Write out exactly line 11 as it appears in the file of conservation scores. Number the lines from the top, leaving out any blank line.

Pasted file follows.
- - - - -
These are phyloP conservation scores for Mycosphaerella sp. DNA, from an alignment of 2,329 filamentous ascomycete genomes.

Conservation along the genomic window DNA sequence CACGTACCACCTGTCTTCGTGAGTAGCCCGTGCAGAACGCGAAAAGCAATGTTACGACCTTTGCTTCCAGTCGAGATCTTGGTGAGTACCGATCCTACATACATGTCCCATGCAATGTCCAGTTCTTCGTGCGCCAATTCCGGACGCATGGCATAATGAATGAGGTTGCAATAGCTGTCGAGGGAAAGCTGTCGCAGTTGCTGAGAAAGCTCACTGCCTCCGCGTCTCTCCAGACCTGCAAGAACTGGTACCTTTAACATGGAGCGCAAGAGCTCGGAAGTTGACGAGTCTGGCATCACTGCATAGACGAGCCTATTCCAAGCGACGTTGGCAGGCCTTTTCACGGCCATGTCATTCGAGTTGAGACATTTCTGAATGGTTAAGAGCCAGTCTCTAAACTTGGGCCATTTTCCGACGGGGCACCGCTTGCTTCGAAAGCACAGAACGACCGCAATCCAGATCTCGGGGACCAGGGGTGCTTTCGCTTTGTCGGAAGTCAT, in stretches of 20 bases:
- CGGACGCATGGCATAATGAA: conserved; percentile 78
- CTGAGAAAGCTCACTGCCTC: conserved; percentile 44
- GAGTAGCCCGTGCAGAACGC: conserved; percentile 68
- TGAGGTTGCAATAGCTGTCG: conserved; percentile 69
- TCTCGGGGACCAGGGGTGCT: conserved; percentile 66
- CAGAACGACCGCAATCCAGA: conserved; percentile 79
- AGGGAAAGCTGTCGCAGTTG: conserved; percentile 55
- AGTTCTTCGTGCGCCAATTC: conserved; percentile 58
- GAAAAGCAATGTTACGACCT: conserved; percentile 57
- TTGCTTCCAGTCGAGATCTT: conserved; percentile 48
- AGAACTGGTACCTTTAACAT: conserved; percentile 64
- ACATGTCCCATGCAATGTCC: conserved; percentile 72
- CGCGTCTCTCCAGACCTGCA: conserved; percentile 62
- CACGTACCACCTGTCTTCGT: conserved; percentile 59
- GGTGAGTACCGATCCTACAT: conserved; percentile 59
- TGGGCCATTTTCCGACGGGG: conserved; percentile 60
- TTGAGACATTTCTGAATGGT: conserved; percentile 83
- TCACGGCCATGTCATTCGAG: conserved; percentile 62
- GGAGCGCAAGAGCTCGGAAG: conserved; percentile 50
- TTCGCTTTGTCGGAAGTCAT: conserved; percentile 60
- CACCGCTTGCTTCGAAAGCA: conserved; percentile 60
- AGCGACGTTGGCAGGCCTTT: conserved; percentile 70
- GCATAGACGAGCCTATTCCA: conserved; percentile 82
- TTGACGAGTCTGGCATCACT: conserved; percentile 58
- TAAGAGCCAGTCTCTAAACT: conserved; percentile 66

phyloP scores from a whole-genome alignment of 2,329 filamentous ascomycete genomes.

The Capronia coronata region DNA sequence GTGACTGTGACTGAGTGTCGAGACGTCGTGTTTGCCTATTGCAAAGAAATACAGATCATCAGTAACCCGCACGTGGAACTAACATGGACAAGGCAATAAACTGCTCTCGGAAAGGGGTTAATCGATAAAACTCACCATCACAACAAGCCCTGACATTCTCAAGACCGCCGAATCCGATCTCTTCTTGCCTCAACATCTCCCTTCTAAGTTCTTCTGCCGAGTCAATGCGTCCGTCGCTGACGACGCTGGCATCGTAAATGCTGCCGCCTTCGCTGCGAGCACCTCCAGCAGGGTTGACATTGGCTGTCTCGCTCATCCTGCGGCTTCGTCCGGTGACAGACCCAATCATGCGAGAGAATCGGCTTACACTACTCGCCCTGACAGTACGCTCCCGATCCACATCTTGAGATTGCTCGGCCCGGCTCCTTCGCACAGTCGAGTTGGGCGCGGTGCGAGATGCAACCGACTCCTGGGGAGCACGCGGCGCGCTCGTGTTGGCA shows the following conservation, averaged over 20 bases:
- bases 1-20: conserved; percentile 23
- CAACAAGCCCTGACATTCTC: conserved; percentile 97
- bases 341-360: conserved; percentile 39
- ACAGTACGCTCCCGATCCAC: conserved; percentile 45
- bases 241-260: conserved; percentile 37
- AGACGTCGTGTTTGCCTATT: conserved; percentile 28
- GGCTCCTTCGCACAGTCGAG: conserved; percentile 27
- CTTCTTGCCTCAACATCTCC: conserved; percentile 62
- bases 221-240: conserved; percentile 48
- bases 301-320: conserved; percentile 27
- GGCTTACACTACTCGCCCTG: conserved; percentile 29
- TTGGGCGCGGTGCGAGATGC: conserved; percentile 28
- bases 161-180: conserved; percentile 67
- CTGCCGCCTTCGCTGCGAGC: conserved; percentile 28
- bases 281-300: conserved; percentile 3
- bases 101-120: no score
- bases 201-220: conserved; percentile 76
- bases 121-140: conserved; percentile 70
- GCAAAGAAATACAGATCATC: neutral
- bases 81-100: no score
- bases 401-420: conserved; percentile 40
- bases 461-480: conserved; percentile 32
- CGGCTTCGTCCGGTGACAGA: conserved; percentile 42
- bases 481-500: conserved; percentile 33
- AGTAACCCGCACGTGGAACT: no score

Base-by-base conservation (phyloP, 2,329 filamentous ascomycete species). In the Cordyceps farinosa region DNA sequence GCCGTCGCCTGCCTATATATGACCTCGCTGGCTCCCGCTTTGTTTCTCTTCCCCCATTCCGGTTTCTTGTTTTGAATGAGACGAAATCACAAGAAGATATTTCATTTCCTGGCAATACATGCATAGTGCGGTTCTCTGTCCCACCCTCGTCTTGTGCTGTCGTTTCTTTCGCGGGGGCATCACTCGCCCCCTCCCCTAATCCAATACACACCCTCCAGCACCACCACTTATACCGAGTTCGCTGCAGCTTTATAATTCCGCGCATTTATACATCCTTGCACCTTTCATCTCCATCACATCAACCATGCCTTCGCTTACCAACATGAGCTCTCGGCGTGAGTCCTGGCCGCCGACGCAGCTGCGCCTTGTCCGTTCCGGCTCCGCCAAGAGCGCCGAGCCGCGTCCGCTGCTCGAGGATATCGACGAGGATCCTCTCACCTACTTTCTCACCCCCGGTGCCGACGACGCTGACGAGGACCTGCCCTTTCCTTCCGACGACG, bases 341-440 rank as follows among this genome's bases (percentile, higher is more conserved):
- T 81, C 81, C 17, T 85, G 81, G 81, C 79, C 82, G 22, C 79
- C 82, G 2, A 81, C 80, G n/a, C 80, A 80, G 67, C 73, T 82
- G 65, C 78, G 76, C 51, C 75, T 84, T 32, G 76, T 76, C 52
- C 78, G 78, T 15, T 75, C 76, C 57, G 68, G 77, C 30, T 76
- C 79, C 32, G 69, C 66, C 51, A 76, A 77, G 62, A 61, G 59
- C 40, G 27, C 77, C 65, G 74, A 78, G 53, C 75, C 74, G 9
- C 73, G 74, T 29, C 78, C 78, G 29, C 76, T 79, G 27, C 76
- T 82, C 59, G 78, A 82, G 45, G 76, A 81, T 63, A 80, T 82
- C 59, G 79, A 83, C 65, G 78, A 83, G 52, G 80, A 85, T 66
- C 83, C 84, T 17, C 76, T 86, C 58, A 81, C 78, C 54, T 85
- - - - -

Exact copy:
- GAAAAGCAATGTTACGACCT: conserved; percentile 57